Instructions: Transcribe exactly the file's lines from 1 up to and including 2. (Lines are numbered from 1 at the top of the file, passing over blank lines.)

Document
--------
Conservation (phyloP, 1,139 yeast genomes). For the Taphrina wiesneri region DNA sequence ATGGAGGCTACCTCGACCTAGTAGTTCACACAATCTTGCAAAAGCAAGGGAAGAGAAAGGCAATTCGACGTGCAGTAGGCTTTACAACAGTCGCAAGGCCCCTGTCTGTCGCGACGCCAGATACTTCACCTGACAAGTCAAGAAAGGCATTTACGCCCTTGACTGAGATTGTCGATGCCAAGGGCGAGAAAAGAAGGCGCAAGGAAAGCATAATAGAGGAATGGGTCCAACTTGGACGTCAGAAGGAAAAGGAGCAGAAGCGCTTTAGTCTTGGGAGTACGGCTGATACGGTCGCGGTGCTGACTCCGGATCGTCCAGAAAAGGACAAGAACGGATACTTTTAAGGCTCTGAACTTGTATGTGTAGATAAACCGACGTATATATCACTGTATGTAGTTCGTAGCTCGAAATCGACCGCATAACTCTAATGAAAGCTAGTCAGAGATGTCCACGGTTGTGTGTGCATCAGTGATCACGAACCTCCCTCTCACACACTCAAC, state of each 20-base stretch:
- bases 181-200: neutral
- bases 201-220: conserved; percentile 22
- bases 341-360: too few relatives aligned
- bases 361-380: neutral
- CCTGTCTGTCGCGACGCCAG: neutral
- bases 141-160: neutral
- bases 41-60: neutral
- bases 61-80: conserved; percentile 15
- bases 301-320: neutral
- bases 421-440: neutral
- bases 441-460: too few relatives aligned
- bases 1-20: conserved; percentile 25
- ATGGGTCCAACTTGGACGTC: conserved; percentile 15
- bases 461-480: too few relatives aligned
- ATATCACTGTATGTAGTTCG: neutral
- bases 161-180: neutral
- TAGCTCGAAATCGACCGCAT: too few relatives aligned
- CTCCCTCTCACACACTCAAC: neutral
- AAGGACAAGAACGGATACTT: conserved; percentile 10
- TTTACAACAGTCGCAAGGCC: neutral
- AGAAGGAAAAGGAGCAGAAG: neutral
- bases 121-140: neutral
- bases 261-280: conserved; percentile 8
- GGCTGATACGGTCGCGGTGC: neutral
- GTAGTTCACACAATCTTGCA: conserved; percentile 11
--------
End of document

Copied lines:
Conservation (phyloP, 1,139 yeast genomes). For the Taphrina wiesneri region DNA sequence ATGGAGGCTACCTCGACCTAGTAGTTCACACAATCTTGCAAAAGCAAGGGAAGAGAAAGGCAATTCGACGTGCAGTAGGCTTTACAACAGTCGCAAGGCCCCTGTCTGTCGCGACGCCAGATACTTCACCTGACAAGTCAAGAAAGGCATTTACGCCCTTGACTGAGATTGTCGATGCCAAGGGCGAGAAAAGAAGGCGCAAGGAAAGCATAATAGAGGAATGGGTCCAACTTGGACGTCAGAAGGAAAAGGAGCAGAAGCGCTTTAGTCTTGGGAGTACGGCTGATACGGTCGCGGTGCTGACTCCGGATCGTCCAGAAAAGGACAAGAACGGATACTTTTAAGGCTCTGAACTTGTATGTGTAGATAAACCGACGTATATATCACTGTATGTAGTTCGTAGCTCGAAATCGACCGCATAACTCTAATGAAAGCTAGTCAGAGATGTCCACGGTTGTGTGTGCATCAGTGATCACGAACCTCCCTCTCACACACTCAAC, state of each 20-base stretch:
- bases 181-200: neutral